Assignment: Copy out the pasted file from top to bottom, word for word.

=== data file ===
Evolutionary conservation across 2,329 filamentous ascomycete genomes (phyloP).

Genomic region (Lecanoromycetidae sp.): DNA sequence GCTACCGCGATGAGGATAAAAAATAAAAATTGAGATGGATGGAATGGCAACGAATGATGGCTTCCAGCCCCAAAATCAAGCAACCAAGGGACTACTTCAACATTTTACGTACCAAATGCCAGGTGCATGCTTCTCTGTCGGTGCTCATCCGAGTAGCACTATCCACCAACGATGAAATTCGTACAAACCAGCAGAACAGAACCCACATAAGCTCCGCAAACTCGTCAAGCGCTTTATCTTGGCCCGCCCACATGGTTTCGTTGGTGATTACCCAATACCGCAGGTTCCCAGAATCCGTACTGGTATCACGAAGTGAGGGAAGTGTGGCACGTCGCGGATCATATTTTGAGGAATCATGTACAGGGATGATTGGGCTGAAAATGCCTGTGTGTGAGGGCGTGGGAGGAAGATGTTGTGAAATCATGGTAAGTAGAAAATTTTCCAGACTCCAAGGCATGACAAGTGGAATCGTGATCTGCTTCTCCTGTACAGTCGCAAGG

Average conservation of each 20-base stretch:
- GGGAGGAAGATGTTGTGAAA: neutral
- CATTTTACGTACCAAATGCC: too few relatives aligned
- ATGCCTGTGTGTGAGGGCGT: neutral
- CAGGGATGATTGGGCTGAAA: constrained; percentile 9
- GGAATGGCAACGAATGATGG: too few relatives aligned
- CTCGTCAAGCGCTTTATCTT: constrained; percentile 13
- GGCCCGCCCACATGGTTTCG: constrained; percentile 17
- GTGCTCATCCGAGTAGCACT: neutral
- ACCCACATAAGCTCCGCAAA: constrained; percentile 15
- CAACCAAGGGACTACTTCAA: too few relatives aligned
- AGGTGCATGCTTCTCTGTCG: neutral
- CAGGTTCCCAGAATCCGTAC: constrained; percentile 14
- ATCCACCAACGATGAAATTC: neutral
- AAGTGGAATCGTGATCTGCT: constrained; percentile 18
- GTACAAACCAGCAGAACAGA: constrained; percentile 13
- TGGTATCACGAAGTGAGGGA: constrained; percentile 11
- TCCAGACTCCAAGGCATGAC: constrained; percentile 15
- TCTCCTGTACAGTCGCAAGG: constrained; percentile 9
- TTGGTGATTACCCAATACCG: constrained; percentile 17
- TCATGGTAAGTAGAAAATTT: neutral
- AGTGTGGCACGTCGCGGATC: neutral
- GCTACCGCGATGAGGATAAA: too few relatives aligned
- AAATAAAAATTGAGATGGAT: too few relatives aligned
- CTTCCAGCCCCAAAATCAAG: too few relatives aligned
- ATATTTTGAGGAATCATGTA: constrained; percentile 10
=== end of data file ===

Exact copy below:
Evolutionary conservation across 2,329 filamentous ascomycete genomes (phyloP).

Genomic region (Lecanoromycetidae sp.): DNA sequence GCTACCGCGATGAGGATAAAAAATAAAAATTGAGATGGATGGAATGGCAACGAATGATGGCTTCCAGCCCCAAAATCAAGCAACCAAGGGACTACTTCAACATTTTACGTACCAAATGCCAGGTGCATGCTTCTCTGTCGGTGCTCATCCGAGTAGCACTATCCACCAACGATGAAATTCGTACAAACCAGCAGAACAGAACCCACATAAGCTCCGCAAACTCGTCAAGCGCTTTATCTTGGCCCGCCCACATGGTTTCGTTGGTGATTACCCAATACCGCAGGTTCCCAGAATCCGTACTGGTATCACGAAGTGAGGGAAGTGTGGCACGTCGCGGATCATATTTTGAGGAATCATGTACAGGGATGATTGGGCTGAAAATGCCTGTGTGTGAGGGCGTGGGAGGAAGATGTTGTGAAATCATGGTAAGTAGAAAATTTTCCAGACTCCAAGGCATGACAAGTGGAATCGTGATCTGCTTCTCCTGTACAGTCGCAAGG

Average conservation of each 20-base stretch:
- GGGAGGAAGATGTTGTGAAA: neutral
- CATTTTACGTACCAAATGCC: too few relatives aligned
- ATGCCTGTGTGTGAGGGCGT: neutral
- CAGGGATGATTGGGCTGAAA: constrained; percentile 9
- GGAATGGCAACGAATGATGG: too few relatives aligned
- CTCGTCAAGCGCTTTATCTT: constrained; percentile 13
- GGCCCGCCCACATGGTTTCG: constrained; percentile 17
- GTGCTCATCCGAGTAGCACT: neutral
- ACCCACATAAGCTCCGCAAA: constrained; percentile 15
- CAACCAAGGGACTACTTCAA: too few relatives aligned
- AGGTGCATGCTTCTCTGTCG: neutral
- CAGGTTCCCAGAATCCGTAC: constrained; percentile 14
- ATCCACCAACGATGAAATTC: neutral
- AAGTGGAATCGTGATCTGCT: constrained; percentile 18
- GTACAAACCAGCAGAACAGA: constrained; percentile 13
- TGGTATCACGAAGTGAGGGA: constrained; percentile 11
- TCCAGACTCCAAGGCATGAC: constrained; percentile 15
- TCTCCTGTACAGTCGCAAGG: constrained; percentile 9
- TTGGTGATTACCCAATACCG: constrained; percentile 17
- TCATGGTAAGTAGAAAATTT: neutral
- AGTGTGGCACGTCGCGGATC: neutral
- GCTACCGCGATGAGGATAAA: too few relatives aligned
- AAATAAAAATTGAGATGGAT: too few relatives aligned
- CTTCCAGCCCCAAAATCAAG: too few relatives aligned
- ATATTTTGAGGAATCATGTA: constrained; percentile 10